Column of Sentimental Reflections

Sentimental Reflections
Tibor R. Machan
My job in writing columns, as I see it, is to attempt to work out how the
original American experiment could be extended and improved upon and made
to serve the purpose of addressing various emerging political-economic
problems. I do not confine myself to just this task but it is one of the
more pressing ones for me. I guess one reason I took it on is that I
experienced what I take to be the direct opposite way of social life when
I was young, namely, Soviet style socialism. Having managed to escape it,
I decided I would like to make sure there is no chance for it to reassert
itself, especially in America.
Well, this task of mine is important and noble enough but there are times
that I simply feel very, very sad about how few Americans find the ideas
that distinguish their society from others appealing. Instead of
championing and practicing initiative, inventiveness, ambition, adventure,
enterprise, and the like, it now seems to me that most Americans have
become belated dependents, people who care far more about what others
should do for them, how the government should take care of them, how their
problems should be solved by politicians and bureaucrats, than about
maintaining a system of community life that supports human liberty, the
kind of liberty that serves as a framework for personal and community
initiative and rejects altogether the notion that people are owed a living
by their fellows. And this is really a very sad situation.
For the first time in human history the American founders managed to
establish a community the basic principles of which acknowledge individual
sovereignty. They began rejecting, officially, the idea that inhabitants
of human communities are subjects, subservient to the will of some special
bunch of people with fancy titles. This was an extraordinary development
and sadly by now most people have no appreciation for it. Instead some of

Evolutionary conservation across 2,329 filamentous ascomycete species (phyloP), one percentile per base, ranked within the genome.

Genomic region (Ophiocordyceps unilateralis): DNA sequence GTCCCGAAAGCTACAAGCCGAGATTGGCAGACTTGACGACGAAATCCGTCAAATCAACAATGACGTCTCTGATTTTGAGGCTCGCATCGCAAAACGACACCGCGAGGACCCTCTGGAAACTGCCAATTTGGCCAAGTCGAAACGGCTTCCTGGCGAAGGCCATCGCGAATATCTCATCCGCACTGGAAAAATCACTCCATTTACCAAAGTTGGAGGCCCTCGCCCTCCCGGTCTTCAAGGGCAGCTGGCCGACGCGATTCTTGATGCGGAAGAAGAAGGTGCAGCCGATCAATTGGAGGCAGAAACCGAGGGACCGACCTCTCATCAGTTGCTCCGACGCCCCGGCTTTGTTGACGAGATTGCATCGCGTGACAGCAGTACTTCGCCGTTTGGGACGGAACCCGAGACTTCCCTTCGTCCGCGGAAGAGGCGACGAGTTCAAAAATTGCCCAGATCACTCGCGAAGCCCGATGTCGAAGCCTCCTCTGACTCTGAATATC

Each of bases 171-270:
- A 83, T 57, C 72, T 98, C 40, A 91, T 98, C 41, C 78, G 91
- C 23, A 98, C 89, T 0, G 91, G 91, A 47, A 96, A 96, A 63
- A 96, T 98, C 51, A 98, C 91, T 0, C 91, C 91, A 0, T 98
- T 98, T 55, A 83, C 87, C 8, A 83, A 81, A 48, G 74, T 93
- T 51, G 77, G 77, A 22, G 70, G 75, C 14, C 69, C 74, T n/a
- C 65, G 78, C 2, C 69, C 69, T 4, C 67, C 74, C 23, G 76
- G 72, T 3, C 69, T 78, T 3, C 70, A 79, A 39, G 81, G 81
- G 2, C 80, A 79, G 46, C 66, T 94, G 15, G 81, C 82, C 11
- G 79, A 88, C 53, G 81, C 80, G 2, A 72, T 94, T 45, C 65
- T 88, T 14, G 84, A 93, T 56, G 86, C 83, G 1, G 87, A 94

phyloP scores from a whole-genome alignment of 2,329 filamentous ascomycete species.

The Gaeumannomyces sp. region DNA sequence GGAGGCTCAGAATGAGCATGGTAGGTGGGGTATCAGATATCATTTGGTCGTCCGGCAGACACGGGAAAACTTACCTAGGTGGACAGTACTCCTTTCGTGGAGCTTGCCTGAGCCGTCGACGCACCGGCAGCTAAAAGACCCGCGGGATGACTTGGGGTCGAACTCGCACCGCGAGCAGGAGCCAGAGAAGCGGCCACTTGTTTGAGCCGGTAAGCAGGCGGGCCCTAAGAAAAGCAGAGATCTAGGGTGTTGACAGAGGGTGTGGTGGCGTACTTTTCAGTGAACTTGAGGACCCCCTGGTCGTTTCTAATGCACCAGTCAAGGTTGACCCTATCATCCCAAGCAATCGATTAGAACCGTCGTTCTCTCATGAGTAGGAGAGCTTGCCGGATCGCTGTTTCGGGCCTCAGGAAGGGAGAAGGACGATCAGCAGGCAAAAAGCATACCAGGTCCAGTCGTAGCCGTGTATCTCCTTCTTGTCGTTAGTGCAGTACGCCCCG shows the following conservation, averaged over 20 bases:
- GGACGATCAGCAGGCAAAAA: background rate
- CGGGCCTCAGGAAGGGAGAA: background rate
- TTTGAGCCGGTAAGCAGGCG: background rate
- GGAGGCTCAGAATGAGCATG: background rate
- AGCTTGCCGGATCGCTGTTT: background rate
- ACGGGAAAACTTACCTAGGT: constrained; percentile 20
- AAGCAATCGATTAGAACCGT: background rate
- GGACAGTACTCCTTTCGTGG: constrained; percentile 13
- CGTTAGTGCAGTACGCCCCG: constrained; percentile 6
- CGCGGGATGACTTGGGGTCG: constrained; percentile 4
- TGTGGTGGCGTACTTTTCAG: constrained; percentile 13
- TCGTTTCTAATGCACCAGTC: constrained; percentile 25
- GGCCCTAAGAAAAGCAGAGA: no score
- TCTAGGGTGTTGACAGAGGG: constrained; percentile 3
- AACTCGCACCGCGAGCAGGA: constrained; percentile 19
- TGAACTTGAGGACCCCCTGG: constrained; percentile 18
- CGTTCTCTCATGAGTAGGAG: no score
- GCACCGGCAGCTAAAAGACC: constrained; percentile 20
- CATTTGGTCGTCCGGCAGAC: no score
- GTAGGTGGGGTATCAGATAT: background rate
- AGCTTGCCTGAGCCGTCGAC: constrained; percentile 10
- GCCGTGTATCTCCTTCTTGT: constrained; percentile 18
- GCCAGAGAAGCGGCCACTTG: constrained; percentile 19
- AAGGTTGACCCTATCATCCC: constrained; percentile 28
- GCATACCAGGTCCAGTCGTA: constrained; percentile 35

the cleverest and most erudite people in America are hard at work to
return the country to its former subservient position, whereby governments
made all the decisions, whereby elected officials openly brag about
wishing to rule, to run everything, and ordinary folks seem willingly to
place themselves at the disposal of these would be rulers.
That really is a very sad thing. It doesn’t have to be but it seems very
much the way most folks want it. Await for the state to figure out how one
should live and provide various securities and guarantees instead of
simply make sure our liberties aren’t trampled upon so we can proceed to
help ourselves, alone or with the willing cooperation of others. No, this
quintessentially American notion, however incompletely realized so far, is
no longer even much of a notion. It is actively demeaned, ridiculed by the
literati. Snide comments come from the well educated, and even the not so
well educated like those in Hollywood, whenever such American ideas and
ideals get some airing–as if what the American Founders began were some
kind of silly joke instead of the most important and genuine human
revolution in history.
It baffles me why this wonderful conception by the Founders and their
followers is derided so much by the self-anointed fancy people–artists,
professors, social scientists, and others–who see themselves as so
superior to those infantile American Founders who thought every individual
is a sovereign being, not beholden to anyone but his or her own
conscience. Why is this notion so frightening to so many people so that
they spend their lives writing books and essays knocking it? Why would
such a wonderful thought become the target of so much sophist aced
denigration?
This is a very big country and it has innumerable educated folks living
off taxpayers in hundreds, even thousands of colleges and universities and
instead of showing gratitude for being able to pursue careers they
supposedly love, most of these people appear to be bitter, angry and nasty
toward the very folks and system of ideas that provide their support. They
never turn down a contribution to their institution from a successful
entrepreneur and yet they hold these entrepreneurs in near total contempt!
I shall continue to attempt to inject a different idea into the culture,
albeit in venues that are less than prominent. Still, I cannot desist, not
while I realize that the American experiment is the most noble one in
human social and political history. Perhaps I will be able to pave a bit
of the way for a few among the next generation to not give up on the
effort, to remain vigilant, so that in time the defeatists, the cynics
will become the minority and will not rule the publishing houses,
magazines, and higher education. It may happen.

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